Historic Hudson, Inc., a local volunteer preservation group founded in 1996, gained access to it and advocated for preserving the building. They obtained the listing in 2003 as a National Historic Landmark, along with fifty-five acres of the historic landscape surrounding it. In 2008 Historic Hudson was finally able to secure a long-term renewable lease with New York State on the house and the surrounding 1.2 acres, beginning work to “save the patient” after thirty-eight years of abandonment. Since then, with grants from individuals, foundations, and the State of New York, more than $1.2 million has gone toward exterior conservation and stabilization. It is still inaccessible to the public except when opened for special events held by Historic Hudson.

Fig. 3. The third-floor tower room is a favorite for many visitors. It was built in 1849 as a schoolroom for the three Bronson sons, who were entering their teen years. At the time, the hall would have been one open room with six large windows to ventilate the whole house and bring light down through the center stairway.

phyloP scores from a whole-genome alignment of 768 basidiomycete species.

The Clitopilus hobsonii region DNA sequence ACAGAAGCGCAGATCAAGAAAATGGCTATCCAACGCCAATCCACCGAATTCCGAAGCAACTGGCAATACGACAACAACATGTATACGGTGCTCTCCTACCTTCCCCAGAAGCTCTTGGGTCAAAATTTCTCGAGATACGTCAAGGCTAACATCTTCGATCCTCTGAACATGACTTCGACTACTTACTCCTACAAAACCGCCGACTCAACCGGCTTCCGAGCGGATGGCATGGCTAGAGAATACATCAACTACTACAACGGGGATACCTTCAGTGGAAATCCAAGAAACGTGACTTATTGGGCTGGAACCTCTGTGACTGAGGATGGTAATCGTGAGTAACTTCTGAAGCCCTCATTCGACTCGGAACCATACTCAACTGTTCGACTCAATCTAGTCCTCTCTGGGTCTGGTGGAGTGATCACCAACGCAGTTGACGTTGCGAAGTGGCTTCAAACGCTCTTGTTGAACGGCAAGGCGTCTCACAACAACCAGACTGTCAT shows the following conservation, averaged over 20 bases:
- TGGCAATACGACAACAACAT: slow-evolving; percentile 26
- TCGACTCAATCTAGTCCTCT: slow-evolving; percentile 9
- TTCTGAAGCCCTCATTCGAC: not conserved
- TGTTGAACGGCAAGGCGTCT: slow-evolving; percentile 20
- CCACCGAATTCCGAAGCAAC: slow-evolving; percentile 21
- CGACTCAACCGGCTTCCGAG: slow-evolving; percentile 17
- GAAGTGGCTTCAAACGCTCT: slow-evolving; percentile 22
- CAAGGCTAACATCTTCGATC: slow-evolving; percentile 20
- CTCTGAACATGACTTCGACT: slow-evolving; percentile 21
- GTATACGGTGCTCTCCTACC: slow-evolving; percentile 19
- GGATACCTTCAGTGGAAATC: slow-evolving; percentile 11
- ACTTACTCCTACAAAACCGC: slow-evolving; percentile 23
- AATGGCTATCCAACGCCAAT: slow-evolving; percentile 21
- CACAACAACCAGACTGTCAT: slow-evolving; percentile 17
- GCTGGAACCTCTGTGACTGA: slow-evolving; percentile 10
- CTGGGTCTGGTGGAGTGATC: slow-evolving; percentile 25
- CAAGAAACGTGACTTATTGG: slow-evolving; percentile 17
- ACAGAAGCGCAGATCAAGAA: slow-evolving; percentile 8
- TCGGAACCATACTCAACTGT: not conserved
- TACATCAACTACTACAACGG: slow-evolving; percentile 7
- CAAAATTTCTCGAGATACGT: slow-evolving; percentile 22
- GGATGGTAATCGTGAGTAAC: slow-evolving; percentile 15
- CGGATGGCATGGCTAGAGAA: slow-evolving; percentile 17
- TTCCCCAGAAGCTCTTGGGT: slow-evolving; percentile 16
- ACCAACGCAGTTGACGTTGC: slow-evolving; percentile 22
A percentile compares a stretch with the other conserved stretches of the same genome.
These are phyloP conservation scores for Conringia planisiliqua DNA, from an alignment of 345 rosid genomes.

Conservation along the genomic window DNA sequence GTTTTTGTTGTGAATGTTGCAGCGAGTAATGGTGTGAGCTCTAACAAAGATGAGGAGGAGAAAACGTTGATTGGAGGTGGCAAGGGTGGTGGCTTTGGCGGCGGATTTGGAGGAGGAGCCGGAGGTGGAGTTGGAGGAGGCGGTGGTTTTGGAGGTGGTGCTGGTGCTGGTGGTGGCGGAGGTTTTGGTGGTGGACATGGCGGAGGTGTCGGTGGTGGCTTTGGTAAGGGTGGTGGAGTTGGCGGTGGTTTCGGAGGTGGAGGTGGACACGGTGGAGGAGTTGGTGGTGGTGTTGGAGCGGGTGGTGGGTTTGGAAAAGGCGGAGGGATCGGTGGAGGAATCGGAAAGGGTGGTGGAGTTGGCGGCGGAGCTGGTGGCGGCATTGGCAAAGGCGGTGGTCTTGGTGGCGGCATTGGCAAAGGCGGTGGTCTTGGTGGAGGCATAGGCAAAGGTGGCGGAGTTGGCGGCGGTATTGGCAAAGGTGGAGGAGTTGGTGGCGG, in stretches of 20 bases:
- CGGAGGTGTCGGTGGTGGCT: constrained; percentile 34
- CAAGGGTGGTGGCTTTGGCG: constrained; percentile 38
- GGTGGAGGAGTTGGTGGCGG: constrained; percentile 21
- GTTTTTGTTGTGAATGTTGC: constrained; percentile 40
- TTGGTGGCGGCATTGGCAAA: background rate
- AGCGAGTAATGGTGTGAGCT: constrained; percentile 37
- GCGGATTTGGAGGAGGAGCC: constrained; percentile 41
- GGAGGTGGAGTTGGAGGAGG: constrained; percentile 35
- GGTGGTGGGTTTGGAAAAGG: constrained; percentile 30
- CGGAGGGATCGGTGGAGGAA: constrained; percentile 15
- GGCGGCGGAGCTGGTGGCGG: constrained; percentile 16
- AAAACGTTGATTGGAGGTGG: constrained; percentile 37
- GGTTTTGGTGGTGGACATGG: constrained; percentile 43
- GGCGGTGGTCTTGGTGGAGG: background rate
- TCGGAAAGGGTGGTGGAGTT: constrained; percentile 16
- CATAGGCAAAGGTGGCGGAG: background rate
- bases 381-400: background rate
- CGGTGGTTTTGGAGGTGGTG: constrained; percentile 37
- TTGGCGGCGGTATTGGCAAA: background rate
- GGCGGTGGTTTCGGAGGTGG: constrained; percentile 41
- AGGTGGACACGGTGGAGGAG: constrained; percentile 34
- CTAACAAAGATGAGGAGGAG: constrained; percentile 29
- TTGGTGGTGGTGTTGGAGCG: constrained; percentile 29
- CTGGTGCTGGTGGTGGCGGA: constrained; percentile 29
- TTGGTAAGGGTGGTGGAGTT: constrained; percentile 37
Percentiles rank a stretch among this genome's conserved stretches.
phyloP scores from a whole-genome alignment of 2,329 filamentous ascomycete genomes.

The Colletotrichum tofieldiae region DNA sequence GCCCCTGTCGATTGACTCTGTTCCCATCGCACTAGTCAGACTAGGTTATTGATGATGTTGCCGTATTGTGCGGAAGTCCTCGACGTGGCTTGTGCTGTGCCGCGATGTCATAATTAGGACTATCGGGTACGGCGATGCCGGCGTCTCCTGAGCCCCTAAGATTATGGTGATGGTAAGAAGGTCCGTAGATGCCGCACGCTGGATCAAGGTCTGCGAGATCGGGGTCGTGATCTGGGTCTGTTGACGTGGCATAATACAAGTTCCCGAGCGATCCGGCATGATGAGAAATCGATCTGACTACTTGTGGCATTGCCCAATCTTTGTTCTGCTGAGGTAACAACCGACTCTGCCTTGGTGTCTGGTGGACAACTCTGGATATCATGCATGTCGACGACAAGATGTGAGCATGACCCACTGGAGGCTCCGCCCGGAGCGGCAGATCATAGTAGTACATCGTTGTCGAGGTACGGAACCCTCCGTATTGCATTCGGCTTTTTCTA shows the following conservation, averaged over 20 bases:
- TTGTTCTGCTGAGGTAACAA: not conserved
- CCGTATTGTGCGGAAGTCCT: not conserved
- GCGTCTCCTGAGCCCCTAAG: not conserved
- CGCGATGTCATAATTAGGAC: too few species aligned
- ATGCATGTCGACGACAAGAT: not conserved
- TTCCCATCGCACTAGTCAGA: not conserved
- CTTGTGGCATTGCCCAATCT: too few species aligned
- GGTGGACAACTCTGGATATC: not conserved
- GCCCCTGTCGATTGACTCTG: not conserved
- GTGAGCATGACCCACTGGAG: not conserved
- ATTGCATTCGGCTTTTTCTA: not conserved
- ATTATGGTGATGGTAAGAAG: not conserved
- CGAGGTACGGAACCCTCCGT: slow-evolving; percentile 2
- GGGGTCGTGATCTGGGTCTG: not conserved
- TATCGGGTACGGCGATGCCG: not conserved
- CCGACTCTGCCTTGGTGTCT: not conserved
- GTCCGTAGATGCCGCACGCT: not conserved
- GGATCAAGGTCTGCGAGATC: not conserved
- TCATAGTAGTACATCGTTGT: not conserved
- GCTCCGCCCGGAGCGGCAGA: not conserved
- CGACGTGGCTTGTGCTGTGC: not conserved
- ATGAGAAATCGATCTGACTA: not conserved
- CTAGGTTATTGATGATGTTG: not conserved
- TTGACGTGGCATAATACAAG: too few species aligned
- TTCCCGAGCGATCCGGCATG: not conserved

Businessman Samuel Plumb, a rope maker from Nantucket, built the villa in Hudson, a city founded in 1785 by whalers and merchants from New England who sought a secure port after suffering harassment by the British navy during the American Revolution. Plumb was among the second wave of New Englanders to settle there. He earned his fortune with an innovative use of Robert Fulton’s steamboat: operating towboats secured with his rope. A witty, decorative, carved-wood rope motif appears throughout the house, both indoors and out.